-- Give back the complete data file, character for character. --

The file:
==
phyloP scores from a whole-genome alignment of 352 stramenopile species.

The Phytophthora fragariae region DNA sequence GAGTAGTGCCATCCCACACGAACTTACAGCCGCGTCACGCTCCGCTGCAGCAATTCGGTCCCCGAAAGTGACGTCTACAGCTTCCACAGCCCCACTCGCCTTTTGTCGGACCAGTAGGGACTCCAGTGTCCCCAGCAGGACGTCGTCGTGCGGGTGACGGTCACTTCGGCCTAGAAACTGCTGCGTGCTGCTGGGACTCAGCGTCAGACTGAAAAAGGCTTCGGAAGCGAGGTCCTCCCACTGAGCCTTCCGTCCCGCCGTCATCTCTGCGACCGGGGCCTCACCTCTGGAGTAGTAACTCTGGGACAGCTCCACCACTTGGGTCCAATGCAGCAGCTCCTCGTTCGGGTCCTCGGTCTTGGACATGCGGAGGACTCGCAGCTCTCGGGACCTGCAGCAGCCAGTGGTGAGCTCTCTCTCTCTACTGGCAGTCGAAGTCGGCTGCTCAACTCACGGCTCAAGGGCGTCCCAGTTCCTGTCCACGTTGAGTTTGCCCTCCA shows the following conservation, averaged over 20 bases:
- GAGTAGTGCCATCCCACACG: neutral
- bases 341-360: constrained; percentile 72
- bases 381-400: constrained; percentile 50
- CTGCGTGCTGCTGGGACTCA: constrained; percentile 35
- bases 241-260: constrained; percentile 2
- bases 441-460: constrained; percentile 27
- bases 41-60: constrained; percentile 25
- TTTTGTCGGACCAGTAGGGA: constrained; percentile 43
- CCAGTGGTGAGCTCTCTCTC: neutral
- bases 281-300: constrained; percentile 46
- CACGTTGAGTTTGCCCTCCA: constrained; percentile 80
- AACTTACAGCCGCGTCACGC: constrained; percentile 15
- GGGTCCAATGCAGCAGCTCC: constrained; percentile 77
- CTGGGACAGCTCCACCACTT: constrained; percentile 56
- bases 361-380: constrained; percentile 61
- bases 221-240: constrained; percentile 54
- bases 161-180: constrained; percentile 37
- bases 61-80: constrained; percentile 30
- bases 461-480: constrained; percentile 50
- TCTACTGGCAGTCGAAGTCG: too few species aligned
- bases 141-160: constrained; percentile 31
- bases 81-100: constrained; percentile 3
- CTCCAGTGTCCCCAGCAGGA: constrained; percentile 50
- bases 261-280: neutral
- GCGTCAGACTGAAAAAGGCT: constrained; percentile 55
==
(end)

phyloP scores from a whole-genome alignment of 352 stramenopile species.

The Phytophthora fragariae region DNA sequence GAGTAGTGCCATCCCACACGAACTTACAGCCGCGTCACGCTCCGCTGCAGCAATTCGGTCCCCGAAAGTGACGTCTACAGCTTCCACAGCCCCACTCGCCTTTTGTCGGACCAGTAGGGACTCCAGTGTCCCCAGCAGGACGTCGTCGTGCGGGTGACGGTCACTTCGGCCTAGAAACTGCTGCGTGCTGCTGGGACTCAGCGTCAGACTGAAAAAGGCTTCGGAAGCGAGGTCCTCCCACTGAGCCTTCCGTCCCGCCGTCATCTCTGCGACCGGGGCCTCACCTCTGGAGTAGTAACTCTGGGACAGCTCCACCACTTGGGTCCAATGCAGCAGCTCCTCGTTCGGGTCCTCGGTCTTGGACATGCGGAGGACTCGCAGCTCTCGGGACCTGCAGCAGCCAGTGGTGAGCTCTCTCTCTCTACTGGCAGTCGAAGTCGGCTGCTCAACTCACGGCTCAAGGGCGTCCCAGTTCCTGTCCACGTTGAGTTTGCCCTCCA shows the following conservation, averaged over 20 bases:
- GAGTAGTGCCATCCCACACG: neutral
- bases 341-360: constrained; percentile 72
- bases 381-400: constrained; percentile 50
- CTGCGTGCTGCTGGGACTCA: constrained; percentile 35
- bases 241-260: constrained; percentile 2
- bases 441-460: constrained; percentile 27
- bases 41-60: constrained; percentile 25
- TTTTGTCGGACCAGTAGGGA: constrained; percentile 43
- CCAGTGGTGAGCTCTCTCTC: neutral
- bases 281-300: constrained; percentile 46
- CACGTTGAGTTTGCCCTCCA: constrained; percentile 80
- AACTTACAGCCGCGTCACGC: constrained; percentile 15
- GGGTCCAATGCAGCAGCTCC: constrained; percentile 77
- CTGGGACAGCTCCACCACTT: constrained; percentile 56
- bases 361-380: constrained; percentile 61
- bases 221-240: constrained; percentile 54
- bases 161-180: constrained; percentile 37
- bases 61-80: constrained; percentile 30
- bases 461-480: constrained; percentile 50
- TCTACTGGCAGTCGAAGTCG: too few species aligned
- bases 141-160: constrained; percentile 31
- bases 81-100: constrained; percentile 3
- CTCCAGTGTCCCCAGCAGGA: constrained; percentile 50
- bases 261-280: neutral
- GCGTCAGACTGAAAAAGGCT: constrained; percentile 55